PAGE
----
Religion and science often sound odd, even contradictory in the same sentence. The teachings of the Bible, particularly the Book of Genesis, don’t exactly mesh very well with modern understandings of the Earth. For the Dalai Lama, advances in science serve as a way to deepen the teachings of Buddhism.
The documentary Dalai Lama: Scientist follows the Dalai Lama’s series of dialogues and science conferences that he’s held for decades to strengthen the bonds between the academic and Buddhist communities. The film features extensive archival footage of conversations between His Holiness and esteemed academics such as Arthur Zajonc and Richard Davidson. The Dalai Lama is shown to possess a keen curiosity for learning about subjects such as microbiology and quantum mechanics.
Director Dawn Engle largely lets the archival footage speak for itself, wisely deploying her best asset as often as possible. There are a few times where animated sequences are used to explain an idea, but most of the ideas presented come from the Dalai Lama’s own conversations. Engle includes many of these lengthy back and forth exchanges that are fascinating to listen to.
While the subject of the film is quite interesting, Dalai Lama: Scientist does suffer from fairly horrendous production values. The sparsely deployed narration is absolutely dreadful with a wooden delivery and cheap sound editing. Engle also deploys transition placards in between subjects that demonstrate the similarities in Western Science and Buddhism that earn plenty of eye rolls.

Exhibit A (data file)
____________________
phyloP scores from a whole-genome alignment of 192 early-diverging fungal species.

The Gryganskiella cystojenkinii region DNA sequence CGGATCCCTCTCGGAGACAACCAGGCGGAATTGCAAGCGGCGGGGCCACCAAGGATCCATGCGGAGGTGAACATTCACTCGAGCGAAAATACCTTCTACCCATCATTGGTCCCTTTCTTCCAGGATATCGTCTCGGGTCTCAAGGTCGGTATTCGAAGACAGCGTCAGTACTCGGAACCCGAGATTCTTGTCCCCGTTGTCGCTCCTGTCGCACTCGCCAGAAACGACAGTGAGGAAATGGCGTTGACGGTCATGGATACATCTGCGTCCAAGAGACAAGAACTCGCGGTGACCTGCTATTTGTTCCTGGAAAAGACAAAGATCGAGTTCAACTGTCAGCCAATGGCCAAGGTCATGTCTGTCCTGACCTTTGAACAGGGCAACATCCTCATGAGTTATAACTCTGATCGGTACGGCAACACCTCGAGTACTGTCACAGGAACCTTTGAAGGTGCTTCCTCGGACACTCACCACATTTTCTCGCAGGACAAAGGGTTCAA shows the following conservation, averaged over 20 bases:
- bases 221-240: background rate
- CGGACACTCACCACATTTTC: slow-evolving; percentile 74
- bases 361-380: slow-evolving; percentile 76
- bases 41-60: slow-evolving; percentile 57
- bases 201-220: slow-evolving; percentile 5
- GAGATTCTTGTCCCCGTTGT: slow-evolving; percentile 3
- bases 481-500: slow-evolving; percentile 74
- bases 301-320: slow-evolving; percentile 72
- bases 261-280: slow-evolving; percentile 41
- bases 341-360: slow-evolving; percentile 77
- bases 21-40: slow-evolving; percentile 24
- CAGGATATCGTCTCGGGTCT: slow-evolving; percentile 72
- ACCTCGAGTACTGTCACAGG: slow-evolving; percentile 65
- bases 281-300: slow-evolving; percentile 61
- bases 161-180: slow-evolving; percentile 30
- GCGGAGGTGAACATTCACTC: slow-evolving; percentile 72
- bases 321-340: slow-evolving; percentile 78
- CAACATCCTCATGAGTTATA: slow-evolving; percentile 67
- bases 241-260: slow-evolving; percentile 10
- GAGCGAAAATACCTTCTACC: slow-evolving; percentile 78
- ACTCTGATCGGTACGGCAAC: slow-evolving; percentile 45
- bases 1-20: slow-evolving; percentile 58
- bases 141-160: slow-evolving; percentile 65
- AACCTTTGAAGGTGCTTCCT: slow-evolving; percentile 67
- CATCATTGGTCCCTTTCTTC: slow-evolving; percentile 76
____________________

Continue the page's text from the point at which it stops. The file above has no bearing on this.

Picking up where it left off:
Engle’s film lacks a cohesive narrative behind the obvious. That doesn’t really matter for the most part, but sequences involving the Dalai Lama’s close friend Francisco Varela feel oddly out of place in a documentary that largely operates without a story. 90% of the film is a play-by-play of His Holiness’ science chats, making everything else feel like a throw-in.
The film does appear to be intended for classroom viewing, but Dalai Lama: Scientist could do with some pizazz. While certainly not its obvious intention, a bit more time could have been spent on the differences between science and Buddhism, if for no other reason that the sake of the narrative. Ninety minutes is a long time to solely reinforce the idea that the Dalai Lama likes science.
The archival footage is fascinating enough to forgive the film’s muddled narrative and subpar production values. It’s quite delightful to see a religious leader embrace science in the way that the Dalai Lama has. Plenty of others would do well to follow his lead.